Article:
The relationship between exposure of Palestinian youth to community violence and internalizing and externalizing symptoms: Do gender and social support matter?

Muhammad M. Haj-Yahia*, Becky Leshem, Neil B. Guterman

*Corresponding author for this work

Research output: Contribution to journalArticlepeer-review

6 Scopus citations

Abstract

Background: Youth exposure to community violence (ECV) in the Palestinian society is an alarming problem. Yet, there is serious scarcity of research on its mental health consequences. Objectives: The study examined the relationships between youth ECV and internalizing and externalizing symptoms as well as the moderating and mediating effects of gender and support from family and teachers on these relationships. Participants, Setting, and Method: A cross-sectional survey was conducted among a systematic random sample of 1930 Palestinian junior and senior high school pupils (912 boys, 1018 girls, aged 12–19-year- old), using a self-administered questionnaire. Results: The results revealed that the more Palestinian youth were exposed to community violence (CV) the more they demonstrated internalizing and externalizing symptoms. Palestinian boys who were victims of CV reported higher levels of externalizing symptoms, while girls reported higher levels of internalizing symptoms. Adolescents with higher levels of family support and teacher support reported lower levels of internalizing and externalizing symptoms. We have also found that gender can moderate the effects of CV victimization on internalizing symptoms and that family support can mediates the relationship between CV victimization and internalizing symptoms and moderate the relationships between ECV (both victimization and witnessing) and externalizing symptoms. Conclusions: The moderating and mediating effects of gender and social support on the relationship between ECV and mental health consequences are discussed. The implications of the results for future research and for prevention and intervention as well as the strengths and limitations of the study are also discussed.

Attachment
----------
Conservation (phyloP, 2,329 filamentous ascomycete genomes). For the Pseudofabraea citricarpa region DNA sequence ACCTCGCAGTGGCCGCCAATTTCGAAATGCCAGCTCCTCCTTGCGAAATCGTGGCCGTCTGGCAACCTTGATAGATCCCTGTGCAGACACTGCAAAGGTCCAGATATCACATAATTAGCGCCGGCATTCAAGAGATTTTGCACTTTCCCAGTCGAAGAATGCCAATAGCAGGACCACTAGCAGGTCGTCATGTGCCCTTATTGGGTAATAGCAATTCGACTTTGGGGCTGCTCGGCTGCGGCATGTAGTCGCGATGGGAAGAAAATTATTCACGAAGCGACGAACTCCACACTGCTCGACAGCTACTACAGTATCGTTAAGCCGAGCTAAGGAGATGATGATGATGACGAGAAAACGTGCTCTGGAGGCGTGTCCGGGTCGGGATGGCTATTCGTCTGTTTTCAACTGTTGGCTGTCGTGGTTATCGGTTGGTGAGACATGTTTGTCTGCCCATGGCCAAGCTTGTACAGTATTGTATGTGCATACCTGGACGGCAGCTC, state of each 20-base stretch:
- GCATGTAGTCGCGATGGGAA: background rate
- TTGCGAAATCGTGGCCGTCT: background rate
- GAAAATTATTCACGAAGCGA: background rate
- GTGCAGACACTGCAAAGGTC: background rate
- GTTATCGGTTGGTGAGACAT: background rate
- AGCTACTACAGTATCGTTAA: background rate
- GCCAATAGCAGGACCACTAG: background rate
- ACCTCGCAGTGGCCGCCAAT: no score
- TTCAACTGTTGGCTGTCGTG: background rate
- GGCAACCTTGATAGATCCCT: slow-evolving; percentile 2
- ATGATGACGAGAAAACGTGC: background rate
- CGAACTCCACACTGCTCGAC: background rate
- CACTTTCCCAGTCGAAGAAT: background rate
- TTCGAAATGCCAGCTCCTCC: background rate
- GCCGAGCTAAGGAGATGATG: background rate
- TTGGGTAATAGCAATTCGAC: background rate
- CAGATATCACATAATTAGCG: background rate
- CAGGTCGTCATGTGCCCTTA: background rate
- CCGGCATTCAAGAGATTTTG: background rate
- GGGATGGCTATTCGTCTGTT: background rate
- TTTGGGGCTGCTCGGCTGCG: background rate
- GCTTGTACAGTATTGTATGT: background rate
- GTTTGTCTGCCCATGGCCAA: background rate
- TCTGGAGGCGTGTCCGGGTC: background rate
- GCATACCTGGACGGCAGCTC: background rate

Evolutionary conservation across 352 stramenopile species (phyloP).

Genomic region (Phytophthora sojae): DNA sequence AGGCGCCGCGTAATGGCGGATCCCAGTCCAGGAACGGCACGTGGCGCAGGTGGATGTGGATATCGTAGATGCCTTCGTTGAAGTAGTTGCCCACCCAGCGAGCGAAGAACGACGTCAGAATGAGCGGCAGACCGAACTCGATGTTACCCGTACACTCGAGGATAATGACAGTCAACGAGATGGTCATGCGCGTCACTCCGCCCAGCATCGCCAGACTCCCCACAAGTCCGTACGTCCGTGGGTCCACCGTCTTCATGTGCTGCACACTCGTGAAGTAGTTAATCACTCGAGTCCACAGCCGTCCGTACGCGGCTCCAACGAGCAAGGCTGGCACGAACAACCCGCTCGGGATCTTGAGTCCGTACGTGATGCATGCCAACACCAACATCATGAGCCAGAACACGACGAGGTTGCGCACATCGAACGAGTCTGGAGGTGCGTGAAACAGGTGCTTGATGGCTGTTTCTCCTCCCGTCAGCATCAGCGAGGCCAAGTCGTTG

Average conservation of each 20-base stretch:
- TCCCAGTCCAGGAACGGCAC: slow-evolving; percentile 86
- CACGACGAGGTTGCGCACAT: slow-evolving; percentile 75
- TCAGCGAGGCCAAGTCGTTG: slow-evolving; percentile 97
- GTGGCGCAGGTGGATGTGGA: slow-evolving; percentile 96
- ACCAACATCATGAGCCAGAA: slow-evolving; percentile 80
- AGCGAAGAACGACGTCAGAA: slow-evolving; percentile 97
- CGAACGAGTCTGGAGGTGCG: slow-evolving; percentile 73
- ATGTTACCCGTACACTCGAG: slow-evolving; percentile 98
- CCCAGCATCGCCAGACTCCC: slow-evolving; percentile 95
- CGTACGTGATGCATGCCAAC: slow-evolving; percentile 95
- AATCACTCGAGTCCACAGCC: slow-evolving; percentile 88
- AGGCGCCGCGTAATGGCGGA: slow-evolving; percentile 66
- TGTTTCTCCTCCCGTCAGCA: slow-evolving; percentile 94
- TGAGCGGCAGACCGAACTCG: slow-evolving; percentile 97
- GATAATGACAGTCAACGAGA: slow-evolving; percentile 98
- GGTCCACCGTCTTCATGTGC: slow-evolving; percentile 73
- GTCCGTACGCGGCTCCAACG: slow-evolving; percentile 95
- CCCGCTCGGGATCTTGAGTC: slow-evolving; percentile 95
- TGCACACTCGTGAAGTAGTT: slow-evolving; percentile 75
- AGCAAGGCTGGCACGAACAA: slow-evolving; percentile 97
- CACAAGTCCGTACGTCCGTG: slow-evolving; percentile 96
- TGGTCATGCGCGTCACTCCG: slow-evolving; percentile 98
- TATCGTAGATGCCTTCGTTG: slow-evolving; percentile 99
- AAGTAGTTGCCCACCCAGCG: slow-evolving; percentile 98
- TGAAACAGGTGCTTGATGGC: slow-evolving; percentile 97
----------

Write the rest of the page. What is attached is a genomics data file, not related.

Original languageAmerican English
Article number104906
JournalChild Abuse and Neglect
Volume112
DOIs
StatePublished - Feb 2021

Bibliographical note

Funding Information:
Muhammad M. Haj-Yahia, Ph.D., is Gordon Brown Chair in Social Work and a Professor at the Paul Baerwald School of Social Work and Social Welfare, The Hebrew University of Jerusalem, Jerusalem, Israel; Becky Leshem, Ph.D., is a Lecturer at the School of Special Education at Achva College, Ashkelon, Israel, and a Research Fellow at the Paul Baerwald School of Social Work and Social Welfare, The Hebrew University of Jerusalem, Jerusalem, Israel; and Neil B. Guterman, Ph.D., is Dean and Paulette Goddard Professor at New York University Silver School of Social Work, USA.This research was supported by grants from the CRB Bronfman Foundation , the Sara Moses Fund , the Sondra and Chen Feldman Fund , and the Milton Rosenbaum Fund .

Publisher Copyright:
© 2020 Elsevier Ltd

Keywords

  • Exposure to community violence
  • Externalizing symptoms
  • Family support
  • Internalizing symptoms
  • Palestinian youth
  • Social support
  • Teacher support

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